Local collectors donate portrait of John Lambton to Gallery

First Earl of Durham was a proponent of responsible government in his role as high commissioner

While John Lambton has few fans in French Canada—largely because of his assimilation policies in the 1830s—the First Earl of Durham, British North America’s high commissioner is respected for encouraging responsible government.

And now a portrait of Lambton, painted by renowned Scottish portraiture artist Sir Francis Grant in 1842, has made its way “home” thanks to a donation by local collectors Scott Ferguson (pictured at front right) and Ron Van Horne.

Lisa Daniels, curator of the Judith and Norman Alix Art Gallery (and pictured at left), formally accepted the donation at a meeting of Lambton County Council on Wednesday.

Ferguson and Van Horne had bought the portrait at an auction in Toronto some six months ago, facing off against museums also vying for the piece of art. “It was a great piece,” said Van Horne, who is the County’s chief administrative officer. “We bid on it for over half of an hour, which is a great amount of time for a single piece.”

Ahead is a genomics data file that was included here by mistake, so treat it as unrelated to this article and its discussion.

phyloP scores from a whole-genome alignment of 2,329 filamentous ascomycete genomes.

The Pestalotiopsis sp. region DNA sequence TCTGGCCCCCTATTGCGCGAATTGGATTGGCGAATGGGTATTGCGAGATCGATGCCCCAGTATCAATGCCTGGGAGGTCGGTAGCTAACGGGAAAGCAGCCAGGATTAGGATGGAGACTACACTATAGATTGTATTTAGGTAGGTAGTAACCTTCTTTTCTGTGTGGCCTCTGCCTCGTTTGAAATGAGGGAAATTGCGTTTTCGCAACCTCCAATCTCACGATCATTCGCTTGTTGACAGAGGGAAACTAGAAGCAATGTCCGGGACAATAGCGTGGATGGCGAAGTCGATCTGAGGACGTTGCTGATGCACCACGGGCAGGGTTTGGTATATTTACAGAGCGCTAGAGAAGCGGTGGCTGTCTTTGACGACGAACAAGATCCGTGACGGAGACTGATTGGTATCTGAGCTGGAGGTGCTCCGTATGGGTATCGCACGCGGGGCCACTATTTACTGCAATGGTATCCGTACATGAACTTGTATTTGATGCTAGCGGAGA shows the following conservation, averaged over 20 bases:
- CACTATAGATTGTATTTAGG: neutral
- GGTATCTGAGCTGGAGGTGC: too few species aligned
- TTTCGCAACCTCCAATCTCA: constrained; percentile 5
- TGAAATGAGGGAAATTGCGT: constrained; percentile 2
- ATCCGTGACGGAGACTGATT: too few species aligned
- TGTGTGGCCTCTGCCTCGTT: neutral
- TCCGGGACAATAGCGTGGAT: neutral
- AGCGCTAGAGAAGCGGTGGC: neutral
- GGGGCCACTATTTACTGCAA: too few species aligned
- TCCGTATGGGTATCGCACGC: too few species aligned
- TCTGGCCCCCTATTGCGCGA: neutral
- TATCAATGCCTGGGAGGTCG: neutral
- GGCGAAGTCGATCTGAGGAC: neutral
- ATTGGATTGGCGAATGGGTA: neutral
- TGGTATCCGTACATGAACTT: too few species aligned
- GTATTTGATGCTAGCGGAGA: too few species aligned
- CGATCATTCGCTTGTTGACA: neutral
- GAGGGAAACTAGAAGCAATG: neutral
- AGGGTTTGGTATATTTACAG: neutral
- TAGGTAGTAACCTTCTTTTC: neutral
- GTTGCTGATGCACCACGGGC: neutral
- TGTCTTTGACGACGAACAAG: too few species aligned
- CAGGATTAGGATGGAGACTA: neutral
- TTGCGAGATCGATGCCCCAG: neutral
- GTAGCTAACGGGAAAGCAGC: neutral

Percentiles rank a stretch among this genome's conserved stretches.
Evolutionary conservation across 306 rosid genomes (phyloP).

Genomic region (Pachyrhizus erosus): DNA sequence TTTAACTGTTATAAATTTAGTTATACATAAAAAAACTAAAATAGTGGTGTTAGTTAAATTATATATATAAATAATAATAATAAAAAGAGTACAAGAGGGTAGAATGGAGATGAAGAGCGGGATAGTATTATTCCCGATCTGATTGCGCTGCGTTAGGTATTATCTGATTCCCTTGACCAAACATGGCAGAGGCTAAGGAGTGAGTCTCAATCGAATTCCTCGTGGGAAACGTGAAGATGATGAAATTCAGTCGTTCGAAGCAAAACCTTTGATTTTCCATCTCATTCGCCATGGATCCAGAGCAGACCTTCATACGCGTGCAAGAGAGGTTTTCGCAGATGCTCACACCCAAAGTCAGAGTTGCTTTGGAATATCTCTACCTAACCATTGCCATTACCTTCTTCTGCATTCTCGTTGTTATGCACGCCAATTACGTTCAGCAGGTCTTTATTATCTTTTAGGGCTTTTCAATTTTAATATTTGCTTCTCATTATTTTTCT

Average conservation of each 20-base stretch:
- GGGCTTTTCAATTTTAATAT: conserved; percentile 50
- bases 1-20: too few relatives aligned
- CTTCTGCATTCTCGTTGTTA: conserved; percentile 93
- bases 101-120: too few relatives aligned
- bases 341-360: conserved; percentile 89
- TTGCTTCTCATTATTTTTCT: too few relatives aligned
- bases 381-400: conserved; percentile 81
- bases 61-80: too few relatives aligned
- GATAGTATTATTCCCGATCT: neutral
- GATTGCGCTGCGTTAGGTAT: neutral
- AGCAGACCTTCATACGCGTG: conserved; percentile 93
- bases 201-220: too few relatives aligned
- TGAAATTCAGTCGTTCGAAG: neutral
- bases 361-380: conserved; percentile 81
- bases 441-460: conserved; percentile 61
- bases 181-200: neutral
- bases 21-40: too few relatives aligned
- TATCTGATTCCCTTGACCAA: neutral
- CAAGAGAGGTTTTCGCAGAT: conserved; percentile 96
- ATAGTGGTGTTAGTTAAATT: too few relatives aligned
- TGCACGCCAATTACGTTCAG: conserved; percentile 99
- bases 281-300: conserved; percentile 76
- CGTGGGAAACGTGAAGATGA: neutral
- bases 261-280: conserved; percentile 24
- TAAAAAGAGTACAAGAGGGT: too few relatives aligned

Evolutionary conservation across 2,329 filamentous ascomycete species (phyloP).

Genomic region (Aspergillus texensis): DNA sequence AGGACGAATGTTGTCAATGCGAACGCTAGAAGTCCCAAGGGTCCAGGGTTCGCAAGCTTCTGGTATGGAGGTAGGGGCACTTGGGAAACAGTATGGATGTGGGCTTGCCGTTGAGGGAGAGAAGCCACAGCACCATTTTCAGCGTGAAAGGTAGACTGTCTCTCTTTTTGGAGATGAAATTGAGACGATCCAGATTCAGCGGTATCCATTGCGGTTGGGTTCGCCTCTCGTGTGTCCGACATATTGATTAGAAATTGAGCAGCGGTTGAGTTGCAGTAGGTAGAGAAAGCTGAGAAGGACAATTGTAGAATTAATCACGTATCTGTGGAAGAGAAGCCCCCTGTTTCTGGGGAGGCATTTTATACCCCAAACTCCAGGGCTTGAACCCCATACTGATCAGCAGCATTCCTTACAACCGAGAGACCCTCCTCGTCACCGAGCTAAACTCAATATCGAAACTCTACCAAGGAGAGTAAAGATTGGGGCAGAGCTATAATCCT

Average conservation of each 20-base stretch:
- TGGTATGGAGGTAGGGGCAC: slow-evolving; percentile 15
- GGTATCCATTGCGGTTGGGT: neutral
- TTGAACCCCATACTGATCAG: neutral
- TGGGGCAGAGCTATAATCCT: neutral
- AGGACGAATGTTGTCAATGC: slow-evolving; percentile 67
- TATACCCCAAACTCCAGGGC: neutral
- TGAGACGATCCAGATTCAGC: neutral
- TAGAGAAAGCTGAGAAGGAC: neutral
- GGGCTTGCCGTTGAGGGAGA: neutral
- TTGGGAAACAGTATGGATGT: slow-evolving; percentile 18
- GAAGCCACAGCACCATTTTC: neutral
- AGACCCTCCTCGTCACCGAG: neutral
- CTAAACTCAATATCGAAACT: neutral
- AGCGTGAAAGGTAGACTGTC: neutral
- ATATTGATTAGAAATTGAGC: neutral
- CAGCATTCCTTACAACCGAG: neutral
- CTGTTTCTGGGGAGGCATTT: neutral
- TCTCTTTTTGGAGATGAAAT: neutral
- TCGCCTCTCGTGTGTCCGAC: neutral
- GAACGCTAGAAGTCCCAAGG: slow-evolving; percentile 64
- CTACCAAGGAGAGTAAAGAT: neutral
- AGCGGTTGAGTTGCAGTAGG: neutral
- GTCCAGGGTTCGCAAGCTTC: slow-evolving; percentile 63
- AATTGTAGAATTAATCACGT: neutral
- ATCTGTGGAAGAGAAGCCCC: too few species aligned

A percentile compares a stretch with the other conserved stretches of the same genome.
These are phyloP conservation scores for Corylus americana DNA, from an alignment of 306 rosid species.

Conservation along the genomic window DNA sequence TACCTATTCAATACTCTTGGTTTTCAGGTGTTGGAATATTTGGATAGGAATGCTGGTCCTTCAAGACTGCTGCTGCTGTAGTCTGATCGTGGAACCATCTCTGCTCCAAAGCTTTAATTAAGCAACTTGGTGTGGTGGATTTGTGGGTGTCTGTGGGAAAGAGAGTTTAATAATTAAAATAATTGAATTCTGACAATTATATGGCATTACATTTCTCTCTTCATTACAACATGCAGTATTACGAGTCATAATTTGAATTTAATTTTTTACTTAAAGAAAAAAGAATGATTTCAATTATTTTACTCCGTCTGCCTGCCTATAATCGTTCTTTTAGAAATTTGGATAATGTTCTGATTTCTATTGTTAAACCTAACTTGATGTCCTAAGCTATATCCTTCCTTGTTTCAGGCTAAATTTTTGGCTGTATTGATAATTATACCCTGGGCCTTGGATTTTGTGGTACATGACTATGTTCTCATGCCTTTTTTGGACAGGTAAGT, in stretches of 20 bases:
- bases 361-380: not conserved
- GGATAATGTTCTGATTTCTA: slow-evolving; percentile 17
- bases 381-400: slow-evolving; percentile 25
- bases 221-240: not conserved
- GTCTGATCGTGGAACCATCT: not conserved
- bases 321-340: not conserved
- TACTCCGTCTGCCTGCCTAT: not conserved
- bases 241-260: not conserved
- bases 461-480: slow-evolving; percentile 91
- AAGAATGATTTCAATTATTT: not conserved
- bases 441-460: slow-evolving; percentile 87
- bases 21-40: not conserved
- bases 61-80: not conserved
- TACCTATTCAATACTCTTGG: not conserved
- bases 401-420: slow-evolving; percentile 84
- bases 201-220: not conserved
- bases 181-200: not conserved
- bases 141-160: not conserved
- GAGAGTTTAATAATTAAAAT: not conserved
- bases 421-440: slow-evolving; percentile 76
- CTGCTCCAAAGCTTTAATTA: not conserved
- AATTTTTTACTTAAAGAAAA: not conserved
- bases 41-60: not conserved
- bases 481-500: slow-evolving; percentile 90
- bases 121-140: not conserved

The same artist was also known for producing portraits of Queen Victoria and other British aristocrats.

The donation also came with a $10,000 cash gift which will be used for future art acquisitions.

Daniels said the gallery was “thrilled” with the donation.

County Warden Bev MacDougall told her fellow Councillors that the value of the gift “should not be underestimated.”

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